The public dollars will help activate key parts of a grand plan that’s been in draft form for more than a decade.

Malcolm X foundation

Founded in 1971, the Omaha-based Malcolm X Memorial Foundation in 1984 erected the historical plaque marking where his family home once stood at 3448 Pinkney St.

About 10 acres of surrounding land was acquired, foundation records show, and a plaza was constructed on the home site in 2008. Two years later, a former church on Evans Street was purchased for use as the visitors center. A  community garden was installed in 2018.

Tourism has been increasing — in 2021, about 3,400 travelers visited and about 2,000 attended a Juneteenth outdoor celebration.

Today the campus footprint has increased to nearly 18 acres.

Indeed, a broader vision for the tract near 35th and Evans Streets — which centers on the place where Malcolm X first lived with his family — will take additional fundraising, said JoAnna LeFlore-Ejike, executive director of the foundation.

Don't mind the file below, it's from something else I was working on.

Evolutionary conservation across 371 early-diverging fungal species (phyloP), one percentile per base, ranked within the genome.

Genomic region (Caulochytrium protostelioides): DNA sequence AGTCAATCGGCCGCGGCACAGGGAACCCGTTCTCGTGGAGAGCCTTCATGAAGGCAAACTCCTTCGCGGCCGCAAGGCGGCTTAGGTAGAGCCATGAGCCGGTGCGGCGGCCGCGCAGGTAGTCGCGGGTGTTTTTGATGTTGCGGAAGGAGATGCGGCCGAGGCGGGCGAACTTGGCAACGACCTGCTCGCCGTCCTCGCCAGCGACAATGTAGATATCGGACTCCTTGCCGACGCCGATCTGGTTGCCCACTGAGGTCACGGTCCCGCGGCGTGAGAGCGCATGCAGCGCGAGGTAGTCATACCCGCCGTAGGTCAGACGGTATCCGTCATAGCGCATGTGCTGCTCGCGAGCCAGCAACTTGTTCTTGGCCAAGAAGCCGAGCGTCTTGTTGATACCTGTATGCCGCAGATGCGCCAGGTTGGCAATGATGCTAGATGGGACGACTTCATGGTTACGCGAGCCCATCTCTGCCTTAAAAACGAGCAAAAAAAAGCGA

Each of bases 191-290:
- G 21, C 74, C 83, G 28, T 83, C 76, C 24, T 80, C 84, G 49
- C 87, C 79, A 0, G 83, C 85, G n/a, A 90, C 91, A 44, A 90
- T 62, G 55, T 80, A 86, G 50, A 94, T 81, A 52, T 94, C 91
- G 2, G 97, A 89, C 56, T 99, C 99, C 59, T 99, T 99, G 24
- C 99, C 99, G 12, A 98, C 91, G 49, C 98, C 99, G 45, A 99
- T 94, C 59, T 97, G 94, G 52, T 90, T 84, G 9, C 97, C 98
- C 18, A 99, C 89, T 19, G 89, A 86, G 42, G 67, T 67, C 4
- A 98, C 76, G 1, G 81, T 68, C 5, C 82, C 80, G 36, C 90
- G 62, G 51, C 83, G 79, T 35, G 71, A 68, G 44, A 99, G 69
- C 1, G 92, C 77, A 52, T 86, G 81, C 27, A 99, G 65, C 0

But the state dollars will bring to fruition a major building on the historic site that celebrates a man who sought a unified front among Black people, she said.

Malcolm X museum to rise in North Omaha with boost from $20 million state grant
Malcolm X Memorial Foundation’s current headquarters is a former church. The foundation will seek community input on how it fits into the makeover of the campus that is to be funded with a $20 million state grant. (Cindy Gonzalez/Nebraska Examiner)

“This Hall of Fame induction and future development plans are an opportunity for people from all walks of life to learn and connect with Malcolm X,” LeFlore-Ejike said.

Amphitheater, community gardens

A detailed building plan is to come once a developer is selected and more site studies are completed. Beyond the new museum facility, LeFlore-Ejike said the funding will revamp the existing outdoor amphitheater and community gardens area that have been a gathering spot for big events such as Juneteenth festivities.